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Tesi etd-02242009-190909

Tipo di tesi
Elaborati finali per laurea triennale
Indirizzo email
Implementation & Testing of a DWDM optical network based on PMA32s by Marconi-Ericsson
Corso di studi
Relatore Prof. Pagano, Michele
Relatore Prof. Giordano, Stefano
Relatore Prof. Adami, Davide
Parole chiave
  • fiber
  • PMA32
  • OMS
  • Marconi
  • DWDM
  • fibra
  • portfolio
  • networks
  • reti
  • Ericsson
  • optical
  • ottica
Data inizio appello
Riassunto analitico
One of the big technological challenges for the very next future is to reach large capacities in data traffic throughout mesh backbone networks. We can think of backbone networks as private architectures owned by a single or more than one provider which constitute the main road by which optical signals carry long distance voice/data traffic. To identify the concept, they can be viewed as railway networks owned by different companies which spread throughout a territory. To connect the different local areas to the main structure of these backbones OADMs (Add Drop Multiplexers) and OXCSs (Optical Cross Connects) are deployed: the former is a standard which allows to insert or drop a single traffic flow, the latter is a component used to interconnect many rings to the main infrastructure.
PMA32 by Marconi-Ericsson is an OADM and had an important role in the development of the Marconi photonic brand – which is today part of the Ericsson group – and in the creation of a large portfolio of different products for the deploying and the maintenance of optical point-to-point links, rings or mesh networks.

To deeply penetrate the interesting subject and to valuate the hardware involved in this project it was necessary to shortly analyze the optical components used to build optical networks. CHAPTER 1 is about the general features of optical DWDM networks that can be useful to understand the PMA32’s architecture. We’re going to see which components are used to transmit and to receive the optical channels, which kind of multiplexers or demultiplexers can be created with the actual optical techniques, and the EDFA amplifiers’ features. Other interesting elements are the DWDM basics and the control & management of optical networks.

CHAPTER 2 is a brief presentation about the PMA32 OADM, explaining its mechanical structure, the internal traffic architecture, the MUX/DEMUX mechanism, the cross-connection and pass-through connection concepts and also the most common alarms raised up by the PMA32 itself. This book is also supposed to be an easy-to-use guide to operators on optical networks.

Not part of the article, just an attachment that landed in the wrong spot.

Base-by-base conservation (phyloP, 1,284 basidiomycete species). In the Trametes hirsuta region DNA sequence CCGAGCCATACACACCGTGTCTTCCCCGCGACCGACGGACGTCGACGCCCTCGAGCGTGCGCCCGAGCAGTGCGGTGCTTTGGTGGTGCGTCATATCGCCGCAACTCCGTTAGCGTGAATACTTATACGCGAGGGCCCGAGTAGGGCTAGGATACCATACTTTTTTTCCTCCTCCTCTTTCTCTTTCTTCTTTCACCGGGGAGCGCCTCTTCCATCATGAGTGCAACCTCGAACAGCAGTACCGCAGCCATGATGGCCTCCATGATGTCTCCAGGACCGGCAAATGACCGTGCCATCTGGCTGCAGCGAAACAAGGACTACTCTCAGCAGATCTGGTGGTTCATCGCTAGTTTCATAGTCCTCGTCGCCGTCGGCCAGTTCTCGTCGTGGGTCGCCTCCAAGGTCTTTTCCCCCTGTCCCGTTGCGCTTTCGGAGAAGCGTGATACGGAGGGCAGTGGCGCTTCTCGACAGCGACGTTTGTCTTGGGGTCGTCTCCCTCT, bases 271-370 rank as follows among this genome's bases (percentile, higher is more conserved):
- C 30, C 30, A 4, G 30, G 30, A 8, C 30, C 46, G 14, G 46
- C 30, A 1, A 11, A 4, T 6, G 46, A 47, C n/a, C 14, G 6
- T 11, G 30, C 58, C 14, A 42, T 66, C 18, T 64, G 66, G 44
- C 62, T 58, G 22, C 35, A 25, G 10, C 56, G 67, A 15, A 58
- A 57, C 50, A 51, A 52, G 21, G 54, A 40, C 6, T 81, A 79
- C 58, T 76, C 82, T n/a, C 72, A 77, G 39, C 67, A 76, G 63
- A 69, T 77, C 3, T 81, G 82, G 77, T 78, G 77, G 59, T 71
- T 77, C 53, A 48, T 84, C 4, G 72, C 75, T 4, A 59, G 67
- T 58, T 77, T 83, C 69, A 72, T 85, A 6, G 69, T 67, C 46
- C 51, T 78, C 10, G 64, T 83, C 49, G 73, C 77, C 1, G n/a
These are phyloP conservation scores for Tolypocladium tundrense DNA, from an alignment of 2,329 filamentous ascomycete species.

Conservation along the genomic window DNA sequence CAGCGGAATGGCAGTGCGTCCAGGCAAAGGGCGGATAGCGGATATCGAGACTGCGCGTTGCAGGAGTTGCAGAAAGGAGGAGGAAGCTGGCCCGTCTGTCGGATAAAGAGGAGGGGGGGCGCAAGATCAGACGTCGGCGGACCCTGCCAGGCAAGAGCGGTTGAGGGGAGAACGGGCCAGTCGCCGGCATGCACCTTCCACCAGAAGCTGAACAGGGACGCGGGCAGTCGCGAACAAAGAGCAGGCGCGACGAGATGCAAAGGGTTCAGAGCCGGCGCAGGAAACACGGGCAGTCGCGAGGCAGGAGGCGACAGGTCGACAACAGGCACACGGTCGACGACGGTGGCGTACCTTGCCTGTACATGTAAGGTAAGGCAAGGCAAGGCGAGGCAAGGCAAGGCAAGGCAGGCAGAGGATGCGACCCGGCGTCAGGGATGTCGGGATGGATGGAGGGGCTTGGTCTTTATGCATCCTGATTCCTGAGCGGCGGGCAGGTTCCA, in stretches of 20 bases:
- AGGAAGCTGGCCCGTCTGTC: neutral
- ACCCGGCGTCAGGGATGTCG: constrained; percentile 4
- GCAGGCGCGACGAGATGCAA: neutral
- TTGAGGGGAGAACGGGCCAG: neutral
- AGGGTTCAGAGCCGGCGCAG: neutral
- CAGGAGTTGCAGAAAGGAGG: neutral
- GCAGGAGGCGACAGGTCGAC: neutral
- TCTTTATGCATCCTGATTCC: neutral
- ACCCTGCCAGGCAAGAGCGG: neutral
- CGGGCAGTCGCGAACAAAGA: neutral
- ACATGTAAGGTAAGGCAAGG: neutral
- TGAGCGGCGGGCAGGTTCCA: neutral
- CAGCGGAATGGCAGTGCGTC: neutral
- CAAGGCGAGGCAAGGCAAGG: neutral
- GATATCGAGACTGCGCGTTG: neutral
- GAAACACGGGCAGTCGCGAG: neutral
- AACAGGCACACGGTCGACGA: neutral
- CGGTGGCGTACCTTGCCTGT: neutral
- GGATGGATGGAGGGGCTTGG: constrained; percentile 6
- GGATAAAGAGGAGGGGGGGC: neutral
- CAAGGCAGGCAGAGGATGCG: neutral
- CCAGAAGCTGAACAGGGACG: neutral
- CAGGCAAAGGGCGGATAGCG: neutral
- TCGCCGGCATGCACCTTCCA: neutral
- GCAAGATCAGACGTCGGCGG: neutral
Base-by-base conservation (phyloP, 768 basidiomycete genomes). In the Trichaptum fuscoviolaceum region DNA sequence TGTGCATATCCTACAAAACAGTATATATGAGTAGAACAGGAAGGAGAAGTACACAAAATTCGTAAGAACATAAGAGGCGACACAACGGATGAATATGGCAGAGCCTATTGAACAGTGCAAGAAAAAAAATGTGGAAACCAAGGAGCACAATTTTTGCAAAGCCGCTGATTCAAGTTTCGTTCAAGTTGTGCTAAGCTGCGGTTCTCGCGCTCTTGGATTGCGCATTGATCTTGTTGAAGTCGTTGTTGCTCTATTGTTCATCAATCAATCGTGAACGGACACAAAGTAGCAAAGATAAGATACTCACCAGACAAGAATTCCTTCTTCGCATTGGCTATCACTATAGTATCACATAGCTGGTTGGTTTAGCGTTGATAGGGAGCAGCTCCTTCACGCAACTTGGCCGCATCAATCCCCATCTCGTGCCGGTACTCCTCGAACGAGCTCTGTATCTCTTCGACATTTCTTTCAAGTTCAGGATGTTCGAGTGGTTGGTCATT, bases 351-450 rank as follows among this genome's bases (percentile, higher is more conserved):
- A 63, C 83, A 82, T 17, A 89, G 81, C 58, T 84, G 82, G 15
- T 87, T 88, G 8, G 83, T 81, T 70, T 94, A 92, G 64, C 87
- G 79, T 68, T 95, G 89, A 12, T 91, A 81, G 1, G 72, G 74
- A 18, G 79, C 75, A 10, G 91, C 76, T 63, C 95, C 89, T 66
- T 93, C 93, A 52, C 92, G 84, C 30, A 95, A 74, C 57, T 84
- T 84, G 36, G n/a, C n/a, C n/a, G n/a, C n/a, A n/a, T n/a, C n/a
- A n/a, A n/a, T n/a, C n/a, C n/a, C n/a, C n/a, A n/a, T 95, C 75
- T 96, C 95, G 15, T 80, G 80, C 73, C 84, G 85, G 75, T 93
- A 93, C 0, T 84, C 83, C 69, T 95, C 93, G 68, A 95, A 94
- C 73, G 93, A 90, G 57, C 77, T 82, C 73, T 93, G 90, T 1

The testing of the PMA32 is analyzed in CHAPTER 3: after a configuration of the cross-connections / pass-through connections and of the transponding / TX / RX cards, we are explaining the software provided by Marconi, which allows to monitor the power levels at each component of the machine. We’re going to valuate the impact of an AX4000 traffic generator/analyzer and of a router tester on the PMA32, when sending different kinds of traffic flow. The main network performance parameters will be encountered by these tests. This chapter will also introduce the main concepts about protection on a link/ring, provided by the PMA32 to let the network work correctly even after a fault or failure.
Finally we’ll implement an optical ring involving 2 PMAs, measuring the loss of packets when a failure happens, and the packet latency in different configurations of the optical paths.

CHAPTER 4 describes the implementation of our final goal: an optical network involving 3 PMA32s and a multiplexed signal consisting of two Gigabit Ethernet flows and an ATM/SONET flow. We will valuate the obtained optical core calculating the latency values throughout the ring, thus tracing the optical architecture’s complexity; besides we will test a video streaming from a computer at one end of the ring to a second one at the other end.
Grid computing applications will complete this chapter as an interesting scenario for the optical infrastructure just implemented.

We are going to see in a short presentation the families of products produced by Ericsson after the PMA32; CHAPTER 5 is to be a simple view on the Ericsson’s actual portfolio.

CHAPTER 6 concludes this book with a wide selection of backbone networks implemented in Italy and Europe by some providers. The main subject of the chapter is to locate the PMA and the following families in the general situation of mesh all-optical networks deployed in local, metro, regional and national areas, trying to trace the future challenges and trends about backbone networks and their more and more simplified protocol layering.

With this book I’m going to explain months of work to the reader, step by step, as simply as possible, not only showing the results of the activity, but also highlighting the most important features of this fascinating subject.